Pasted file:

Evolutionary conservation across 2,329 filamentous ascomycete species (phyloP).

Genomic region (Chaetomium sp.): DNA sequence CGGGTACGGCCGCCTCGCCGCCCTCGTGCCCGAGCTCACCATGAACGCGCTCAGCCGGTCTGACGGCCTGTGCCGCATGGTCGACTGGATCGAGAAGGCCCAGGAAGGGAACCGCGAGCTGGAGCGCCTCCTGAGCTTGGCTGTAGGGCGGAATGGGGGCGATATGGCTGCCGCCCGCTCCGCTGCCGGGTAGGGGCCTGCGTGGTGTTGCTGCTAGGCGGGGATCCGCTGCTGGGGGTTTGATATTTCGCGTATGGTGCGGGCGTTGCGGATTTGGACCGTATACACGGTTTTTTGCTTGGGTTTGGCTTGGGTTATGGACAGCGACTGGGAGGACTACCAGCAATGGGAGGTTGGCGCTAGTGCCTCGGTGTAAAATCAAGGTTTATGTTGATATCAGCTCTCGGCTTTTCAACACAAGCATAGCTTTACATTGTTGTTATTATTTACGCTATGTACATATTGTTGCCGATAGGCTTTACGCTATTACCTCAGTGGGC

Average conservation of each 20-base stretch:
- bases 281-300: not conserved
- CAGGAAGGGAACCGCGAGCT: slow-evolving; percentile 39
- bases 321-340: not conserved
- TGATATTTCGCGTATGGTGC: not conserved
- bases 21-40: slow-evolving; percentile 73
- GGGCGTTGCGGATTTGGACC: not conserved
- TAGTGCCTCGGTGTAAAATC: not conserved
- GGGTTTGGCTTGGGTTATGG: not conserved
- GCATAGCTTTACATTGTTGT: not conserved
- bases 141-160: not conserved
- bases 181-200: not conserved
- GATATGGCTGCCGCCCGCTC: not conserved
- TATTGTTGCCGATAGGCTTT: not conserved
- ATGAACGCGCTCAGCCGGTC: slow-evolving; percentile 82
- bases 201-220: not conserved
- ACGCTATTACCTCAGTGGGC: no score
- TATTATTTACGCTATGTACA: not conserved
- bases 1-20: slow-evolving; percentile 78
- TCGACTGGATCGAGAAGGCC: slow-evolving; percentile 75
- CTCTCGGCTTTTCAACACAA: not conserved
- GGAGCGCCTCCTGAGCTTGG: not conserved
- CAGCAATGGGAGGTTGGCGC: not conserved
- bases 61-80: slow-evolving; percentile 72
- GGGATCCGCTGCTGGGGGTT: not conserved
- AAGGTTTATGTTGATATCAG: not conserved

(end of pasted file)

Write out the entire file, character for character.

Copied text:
Evolutionary conservation across 2,329 filamentous ascomycete species (phyloP).

Genomic region (Chaetomium sp.): DNA sequence CGGGTACGGCCGCCTCGCCGCCCTCGTGCCCGAGCTCACCATGAACGCGCTCAGCCGGTCTGACGGCCTGTGCCGCATGGTCGACTGGATCGAGAAGGCCCAGGAAGGGAACCGCGAGCTGGAGCGCCTCCTGAGCTTGGCTGTAGGGCGGAATGGGGGCGATATGGCTGCCGCCCGCTCCGCTGCCGGGTAGGGGCCTGCGTGGTGTTGCTGCTAGGCGGGGATCCGCTGCTGGGGGTTTGATATTTCGCGTATGGTGCGGGCGTTGCGGATTTGGACCGTATACACGGTTTTTTGCTTGGGTTTGGCTTGGGTTATGGACAGCGACTGGGAGGACTACCAGCAATGGGAGGTTGGCGCTAGTGCCTCGGTGTAAAATCAAGGTTTATGTTGATATCAGCTCTCGGCTTTTCAACACAAGCATAGCTTTACATTGTTGTTATTATTTACGCTATGTACATATTGTTGCCGATAGGCTTTACGCTATTACCTCAGTGGGC

Average conservation of each 20-base stretch:
- bases 281-300: not conserved
- CAGGAAGGGAACCGCGAGCT: slow-evolving; percentile 39
- bases 321-340: not conserved
- TGATATTTCGCGTATGGTGC: not conserved
- bases 21-40: slow-evolving; percentile 73
- GGGCGTTGCGGATTTGGACC: not conserved
- TAGTGCCTCGGTGTAAAATC: not conserved
- GGGTTTGGCTTGGGTTATGG: not conserved
- GCATAGCTTTACATTGTTGT: not conserved
- bases 141-160: not conserved
- bases 181-200: not conserved
- GATATGGCTGCCGCCCGCTC: not conserved
- TATTGTTGCCGATAGGCTTT: not conserved
- ATGAACGCGCTCAGCCGGTC: slow-evolving; percentile 82
- bases 201-220: not conserved
- ACGCTATTACCTCAGTGGGC: no score
- TATTATTTACGCTATGTACA: not conserved
- bases 1-20: slow-evolving; percentile 78
- TCGACTGGATCGAGAAGGCC: slow-evolving; percentile 75
- CTCTCGGCTTTTCAACACAA: not conserved
- GGAGCGCCTCCTGAGCTTGG: not conserved
- CAGCAATGGGAGGTTGGCGC: not conserved
- bases 61-80: slow-evolving; percentile 72
- GGGATCCGCTGCTGGGGGTT: not conserved
- AAGGTTTATGTTGATATCAG: not conserved